The Department of Justice Criminal Division announced Sept. 10 that it has charged more than 50 people who allegedly committed fraud to obtain funds from the Paycheck Protection Plan (PPP).
The PPP program is authorized by the CARES Act, which is a federal law enacted on March 29, designed to provide emergency financial assistance to the millions of Americans who are suffering the economic effects caused by the COVID-19 pandemic. The CARES Act initially authorized up to $349 billion in forgivable PPP loans to small businesses for job retention and certain other expenses, and in April 2020, Congress authorized over $300 billion in additional PPP funding,
In partnership with the Criminal Division, the Eastern District of Texas has played a lead role in pursuing CARES Act fraud and has declared COVID-related fraud a top priority.
“When thieves and fraudsters steal CARES Act funding, they steal from all of us – the corner store, the dry cleaner, and the local grocer. These are not simple or easy cases to investigate and charge. They involve piecing together often-complex financial, payroll, and tax records for individuals and companies. This makes it all the more remarkable that the men and women of the Department of Justice have been able to bring so many cases so quickly — against over 50 defendants in a matter of months — and is a testament to the hard work and dedication of federal prosecutors and agents and our partners across the U.S. government.”
The Eastern District of Texas has charged three individuals with violations related to the improper use of PPP funds. In each case, the individuals fraudulently claimed their businesses had suffered catastrophic losses due to the COVID-19 pandemic and requested assistance in the form of forgivable small business loans through the PPP. In May, Shashank Rai and Samuel Yates were each charged in separate cases with violations of wire fraud, mail fraud, and making false statements to a bank and to the SBA in order to unlawfully obtain millions of dollars in PPP loans. In June, Fahad Shah was indicted and charged with three counts of wire fraud, one count of making a false statement to a bank, and four counts of money laundering. It is alleged that Shah illegally obtained millions of dollars, which he used to purchase multiple Tesla automobiles, to play the stock market, and for personal expenses. When conduct like the kind alleged in these cases occurs, it depletes the pool of available funds for businesses with legitimate needs, such as payroll for workers. According to some reports, as many as 80% of loan applicants were turned away due to funds not being available.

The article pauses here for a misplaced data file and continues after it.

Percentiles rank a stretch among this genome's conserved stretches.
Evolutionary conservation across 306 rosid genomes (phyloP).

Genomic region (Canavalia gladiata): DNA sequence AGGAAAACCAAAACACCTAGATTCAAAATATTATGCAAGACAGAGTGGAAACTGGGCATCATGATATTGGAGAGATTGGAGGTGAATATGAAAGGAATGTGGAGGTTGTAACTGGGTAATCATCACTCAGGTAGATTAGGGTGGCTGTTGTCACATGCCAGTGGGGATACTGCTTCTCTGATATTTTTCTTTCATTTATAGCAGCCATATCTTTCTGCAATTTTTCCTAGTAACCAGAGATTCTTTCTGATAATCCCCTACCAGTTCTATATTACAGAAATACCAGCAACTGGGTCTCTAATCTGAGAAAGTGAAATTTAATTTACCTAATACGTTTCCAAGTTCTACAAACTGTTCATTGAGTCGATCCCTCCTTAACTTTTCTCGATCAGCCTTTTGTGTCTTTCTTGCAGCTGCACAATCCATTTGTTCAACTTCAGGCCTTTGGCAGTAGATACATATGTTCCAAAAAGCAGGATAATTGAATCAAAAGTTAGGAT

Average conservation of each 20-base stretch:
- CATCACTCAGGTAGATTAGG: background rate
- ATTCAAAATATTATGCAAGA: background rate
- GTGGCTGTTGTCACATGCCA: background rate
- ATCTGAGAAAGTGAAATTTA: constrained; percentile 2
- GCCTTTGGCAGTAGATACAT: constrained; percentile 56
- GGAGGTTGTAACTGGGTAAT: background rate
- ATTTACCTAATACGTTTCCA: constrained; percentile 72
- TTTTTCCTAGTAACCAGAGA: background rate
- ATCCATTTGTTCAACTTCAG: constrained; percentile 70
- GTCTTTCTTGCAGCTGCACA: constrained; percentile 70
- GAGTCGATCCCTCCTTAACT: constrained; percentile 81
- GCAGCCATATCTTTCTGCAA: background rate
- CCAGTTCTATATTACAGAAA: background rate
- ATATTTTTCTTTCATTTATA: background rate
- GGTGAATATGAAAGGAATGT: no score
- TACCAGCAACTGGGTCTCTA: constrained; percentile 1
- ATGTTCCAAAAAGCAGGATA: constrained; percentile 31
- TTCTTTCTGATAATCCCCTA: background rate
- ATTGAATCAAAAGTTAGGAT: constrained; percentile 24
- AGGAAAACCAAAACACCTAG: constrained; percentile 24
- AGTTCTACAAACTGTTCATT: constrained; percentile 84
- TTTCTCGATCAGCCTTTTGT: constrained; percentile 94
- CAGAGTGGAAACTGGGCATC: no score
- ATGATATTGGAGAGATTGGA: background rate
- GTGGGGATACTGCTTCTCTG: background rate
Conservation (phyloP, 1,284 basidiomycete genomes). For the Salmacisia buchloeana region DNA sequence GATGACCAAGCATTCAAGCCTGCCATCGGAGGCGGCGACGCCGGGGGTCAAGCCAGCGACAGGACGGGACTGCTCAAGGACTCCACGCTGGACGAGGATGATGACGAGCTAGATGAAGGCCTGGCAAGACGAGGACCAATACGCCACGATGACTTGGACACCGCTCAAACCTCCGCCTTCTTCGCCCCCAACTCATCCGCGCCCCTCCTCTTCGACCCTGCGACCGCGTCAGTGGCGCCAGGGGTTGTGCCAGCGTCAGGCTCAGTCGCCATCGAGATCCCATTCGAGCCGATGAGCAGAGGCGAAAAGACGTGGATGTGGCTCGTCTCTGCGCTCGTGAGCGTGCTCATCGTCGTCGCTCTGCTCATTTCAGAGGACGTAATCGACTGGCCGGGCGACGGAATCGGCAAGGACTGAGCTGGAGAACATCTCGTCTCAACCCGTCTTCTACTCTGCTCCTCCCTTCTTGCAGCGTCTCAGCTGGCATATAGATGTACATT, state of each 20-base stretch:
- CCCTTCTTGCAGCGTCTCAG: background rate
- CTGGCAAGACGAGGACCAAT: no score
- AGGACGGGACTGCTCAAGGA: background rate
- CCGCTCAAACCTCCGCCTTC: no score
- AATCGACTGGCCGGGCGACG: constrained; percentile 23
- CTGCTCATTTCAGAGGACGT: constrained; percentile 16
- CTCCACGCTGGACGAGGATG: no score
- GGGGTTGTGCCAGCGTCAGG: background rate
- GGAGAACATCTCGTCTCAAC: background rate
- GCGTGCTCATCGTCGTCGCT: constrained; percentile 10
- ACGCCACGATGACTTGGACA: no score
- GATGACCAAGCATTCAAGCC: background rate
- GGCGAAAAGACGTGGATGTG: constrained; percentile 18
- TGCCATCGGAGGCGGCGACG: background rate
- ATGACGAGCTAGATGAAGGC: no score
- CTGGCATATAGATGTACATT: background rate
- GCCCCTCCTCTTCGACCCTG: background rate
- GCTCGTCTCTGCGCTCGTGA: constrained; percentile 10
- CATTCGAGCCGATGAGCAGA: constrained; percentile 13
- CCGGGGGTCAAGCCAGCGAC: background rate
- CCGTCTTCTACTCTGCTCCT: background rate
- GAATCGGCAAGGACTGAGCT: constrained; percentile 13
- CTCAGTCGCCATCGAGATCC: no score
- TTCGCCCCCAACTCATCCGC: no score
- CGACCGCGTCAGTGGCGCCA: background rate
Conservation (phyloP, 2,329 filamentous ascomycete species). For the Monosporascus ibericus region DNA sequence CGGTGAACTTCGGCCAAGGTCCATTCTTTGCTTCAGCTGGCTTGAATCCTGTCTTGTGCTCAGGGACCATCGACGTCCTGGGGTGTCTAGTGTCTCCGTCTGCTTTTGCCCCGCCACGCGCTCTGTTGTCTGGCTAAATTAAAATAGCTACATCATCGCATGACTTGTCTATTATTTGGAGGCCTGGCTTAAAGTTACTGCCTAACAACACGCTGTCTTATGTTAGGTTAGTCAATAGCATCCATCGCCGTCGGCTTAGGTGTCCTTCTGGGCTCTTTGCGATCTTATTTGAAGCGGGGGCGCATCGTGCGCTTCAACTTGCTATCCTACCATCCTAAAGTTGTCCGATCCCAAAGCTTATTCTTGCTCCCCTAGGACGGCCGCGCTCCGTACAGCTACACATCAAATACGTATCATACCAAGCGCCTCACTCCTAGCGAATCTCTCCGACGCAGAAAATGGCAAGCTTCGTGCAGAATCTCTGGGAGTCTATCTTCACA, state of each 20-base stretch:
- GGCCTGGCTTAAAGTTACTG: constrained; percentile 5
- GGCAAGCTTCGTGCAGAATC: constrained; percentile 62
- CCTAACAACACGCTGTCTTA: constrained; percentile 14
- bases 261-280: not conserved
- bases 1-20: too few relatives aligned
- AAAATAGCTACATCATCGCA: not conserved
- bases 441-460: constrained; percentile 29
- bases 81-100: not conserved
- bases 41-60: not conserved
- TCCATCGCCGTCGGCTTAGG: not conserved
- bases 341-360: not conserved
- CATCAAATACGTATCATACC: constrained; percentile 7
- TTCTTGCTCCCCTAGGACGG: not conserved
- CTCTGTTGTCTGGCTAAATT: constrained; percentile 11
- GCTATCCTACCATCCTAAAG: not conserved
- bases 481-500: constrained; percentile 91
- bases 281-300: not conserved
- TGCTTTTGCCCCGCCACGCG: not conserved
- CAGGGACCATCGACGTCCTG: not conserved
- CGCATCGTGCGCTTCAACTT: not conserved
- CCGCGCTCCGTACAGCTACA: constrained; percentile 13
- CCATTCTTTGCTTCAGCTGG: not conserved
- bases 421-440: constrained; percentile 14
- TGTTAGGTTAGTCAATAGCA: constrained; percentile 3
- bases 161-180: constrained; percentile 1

In addition to PPP cases, the Eastern District of Texas has also indicted James Mwanza, as well as Dalton Brewer and Emilee Fenton, for identity theft in connection with CARES Act Economic Impact Payments (EIPs). These defendants allegedly used the names, birth dates, and Social Security Numbers of unknowing persons in order to illegally obtain EIP funds. An estimated $300 billion of the CARES Act total was allocated for EIPs. Under the CARES Act, qualifying individuals may receive up to $1,200 in EIPs per adult, up to $2,400 for married couples filing jointly, and $500 per child under 17 years old. Individuals with income exceeding $99,000 or joint filers whose income exceeds $198,000 do not qualify for any payment.
These cases are tremendously important for many reasons, and the speed with which these cases have been investigated and prosecuted is unparalleled. The Department’s efforts began early in the implementation of the CARES Act, as prosecutors and agencies moved quickly to establish law enforcement partnerships, obtain critical data and evidence, and take concrete and affirmative steps to identify CARES Act fraud. This cooperation, in turn, produced immediate results. The Eastern District of Texas partnered with the Criminal Division to bring the very first PPP-related fraud cases within two months of the loan program’s launch
Public awareness and cooperation amongst agencies is critical to fight against COVID-related fraud. In July, U.S. Attorney Stephen J. Cox wrote an opinion editorial, which was published in the Texas Lawyer, pledging to remain vigilant in pursuing those individuals seeking to steal CARES Act assistance from those who truly need it and who it is intended to benefit. As part of that pledge, in August, the Eastern District of Texas entered into a Memorandum of Understanding (MOU) with the Office of the Special Inspector General for Pandemic Recovery (SIGPR) providing for the designation of Assistant U.S. Attorneys in the Eastern District of Texas to assist with SIGPR-related investigations and prosecutions. EDTX plans to work with SIGPR, as well as DOJ’s Criminal Division and our other law enforcement partners to focus on coordinated criminal rings that have engaged in the systematic, organized looting of PPP funds.
Another key component of the Department’s ability to bring these cases so quickly has been the use of public-private partnerships to maximize its awareness and visibility of suspicious conduct and the collection of critical evidence. Many financial institutions have been strong partners in assisting the Department in detecting and investigating potentially fraudulent activity and safeguarding taxpayer dollars by freezing funds and accounts. In the coming weeks, EDTX plans to build partnerships with Texas banks to further our ability to uncover and combat suspected fraud.
Anyone with information about allegations of attempted fraud involving COVID-19, can report it by calling the Department of Justice’s National Center for Disaster Fraud Hotline at 866-720-5721 or via the NCDF Web Complaint Form at https://www.justice.gov/disaster-fraud/ncdf-disaster-complaint-form.